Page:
I never released a tool or library so the discussion is based on my experience as a library consumer.

Freya Holmér recently released Shapes, a vector graphics library for Unity, on her Patreon. She invited patrons who asked to her repository, and it went bad.

This is terrible because I think that sharing the source code with of library is essential, even for a paid one.

Even if you wish to publish your code / asset / library to the Assets Store, nothing prevent users to take your code and put it somewhere else for free.
Your code will be plain text, free for purchasers to read, modify, share, etc ... (and even if you only give a DLL and not the full code, they can still share it)

Once we establish that we can't fully control the usage of our published library comes the question: What is the best way to make money with my tool and what is the best way to work with my users ?

If you make an open source project, you could:

  • Count on tips
  • Make a Patreon (or similar) like the Godot team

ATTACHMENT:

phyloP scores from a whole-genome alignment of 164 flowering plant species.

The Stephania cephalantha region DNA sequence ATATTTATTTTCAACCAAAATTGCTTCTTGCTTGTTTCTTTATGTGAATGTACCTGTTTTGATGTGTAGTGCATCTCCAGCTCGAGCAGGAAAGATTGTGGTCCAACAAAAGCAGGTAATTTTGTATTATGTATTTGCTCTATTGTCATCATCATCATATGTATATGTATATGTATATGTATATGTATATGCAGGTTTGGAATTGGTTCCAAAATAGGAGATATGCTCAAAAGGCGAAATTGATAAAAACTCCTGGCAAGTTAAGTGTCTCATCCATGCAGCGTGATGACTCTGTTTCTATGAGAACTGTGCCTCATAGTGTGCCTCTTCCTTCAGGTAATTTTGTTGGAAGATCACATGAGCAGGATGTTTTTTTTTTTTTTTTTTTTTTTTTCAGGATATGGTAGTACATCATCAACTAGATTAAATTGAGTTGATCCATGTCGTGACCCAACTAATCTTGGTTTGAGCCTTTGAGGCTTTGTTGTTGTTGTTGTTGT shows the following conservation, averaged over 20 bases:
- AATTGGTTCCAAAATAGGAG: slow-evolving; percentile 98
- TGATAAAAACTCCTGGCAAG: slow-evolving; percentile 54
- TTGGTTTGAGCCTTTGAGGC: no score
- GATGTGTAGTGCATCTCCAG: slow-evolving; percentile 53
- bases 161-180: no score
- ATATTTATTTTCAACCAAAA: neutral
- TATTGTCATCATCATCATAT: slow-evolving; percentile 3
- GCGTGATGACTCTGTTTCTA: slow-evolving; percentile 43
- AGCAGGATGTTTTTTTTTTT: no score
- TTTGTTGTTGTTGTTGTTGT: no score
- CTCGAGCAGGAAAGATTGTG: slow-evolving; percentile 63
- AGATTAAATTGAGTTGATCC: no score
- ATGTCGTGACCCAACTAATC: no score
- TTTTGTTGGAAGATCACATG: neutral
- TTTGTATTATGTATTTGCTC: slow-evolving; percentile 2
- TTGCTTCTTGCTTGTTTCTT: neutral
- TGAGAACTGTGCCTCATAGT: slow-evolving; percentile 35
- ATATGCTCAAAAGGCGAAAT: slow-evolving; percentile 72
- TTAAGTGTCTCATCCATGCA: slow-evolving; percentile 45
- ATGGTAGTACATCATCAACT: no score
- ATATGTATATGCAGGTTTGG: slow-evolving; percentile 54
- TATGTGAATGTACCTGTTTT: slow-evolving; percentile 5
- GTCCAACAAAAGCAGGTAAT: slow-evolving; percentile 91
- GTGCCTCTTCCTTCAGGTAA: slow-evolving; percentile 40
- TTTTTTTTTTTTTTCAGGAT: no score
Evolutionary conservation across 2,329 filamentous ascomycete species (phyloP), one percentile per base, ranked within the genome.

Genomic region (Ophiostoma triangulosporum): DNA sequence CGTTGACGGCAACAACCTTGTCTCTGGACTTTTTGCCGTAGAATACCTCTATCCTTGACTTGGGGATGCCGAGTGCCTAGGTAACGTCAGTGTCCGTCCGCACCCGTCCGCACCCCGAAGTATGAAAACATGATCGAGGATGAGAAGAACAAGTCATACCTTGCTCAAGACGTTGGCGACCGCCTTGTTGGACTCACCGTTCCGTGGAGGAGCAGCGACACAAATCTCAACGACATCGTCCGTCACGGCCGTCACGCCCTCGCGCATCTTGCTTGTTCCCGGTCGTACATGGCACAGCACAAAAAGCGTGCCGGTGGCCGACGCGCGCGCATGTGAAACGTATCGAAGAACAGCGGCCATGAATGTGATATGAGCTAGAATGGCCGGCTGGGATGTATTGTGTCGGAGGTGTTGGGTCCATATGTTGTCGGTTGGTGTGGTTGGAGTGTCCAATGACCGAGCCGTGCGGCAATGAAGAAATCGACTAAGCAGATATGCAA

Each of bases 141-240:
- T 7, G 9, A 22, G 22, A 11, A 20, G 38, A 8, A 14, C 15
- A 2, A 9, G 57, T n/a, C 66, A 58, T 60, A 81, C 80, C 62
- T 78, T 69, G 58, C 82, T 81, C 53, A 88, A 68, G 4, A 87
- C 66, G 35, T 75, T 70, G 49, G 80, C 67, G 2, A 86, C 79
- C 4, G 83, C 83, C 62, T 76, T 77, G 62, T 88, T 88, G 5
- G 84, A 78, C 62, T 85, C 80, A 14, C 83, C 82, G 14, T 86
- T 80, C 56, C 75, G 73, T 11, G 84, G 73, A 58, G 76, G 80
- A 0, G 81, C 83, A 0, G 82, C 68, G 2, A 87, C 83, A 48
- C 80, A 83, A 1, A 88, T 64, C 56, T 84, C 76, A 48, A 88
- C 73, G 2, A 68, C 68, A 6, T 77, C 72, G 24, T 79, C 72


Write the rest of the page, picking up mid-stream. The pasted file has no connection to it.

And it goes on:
• Sell support, RedHat mostly works that way
  • Make bounties, i.e. features that some users/companies will pay you to develop
  • Find sponsors, like Oculus for VRTK

And if you want to make it paid, you could put your library behind a paywall in addition to the previous options (like a Patreon or the Unity Asset Store)

I rarely see the bounty solution but I find it very interesting. I think people are more prone to donate if they want something to happen (a feature).
You just have to look at the popularity of kickstarters nowadays to see that this economic model can work.
It benefit you and the community.

One thing I hate about the Assets Store is that most of the packages there don't have a way to open a ticket or a forum to discuss about issues and solutions.
Often, your only choice is to leave a message on the Assets reviews section.

The Holmér choice to give people access to the Github repository is interesting.
Once you've sold (or shared) your code, it's important to give users a tool with which they can give you feedback, report bugs and help you to resolve these issues.
They want, as much as you do, to have a working bug-less code.
And it's way easier for them to help to track down the bug or suggest a fix if they have complete access to the code.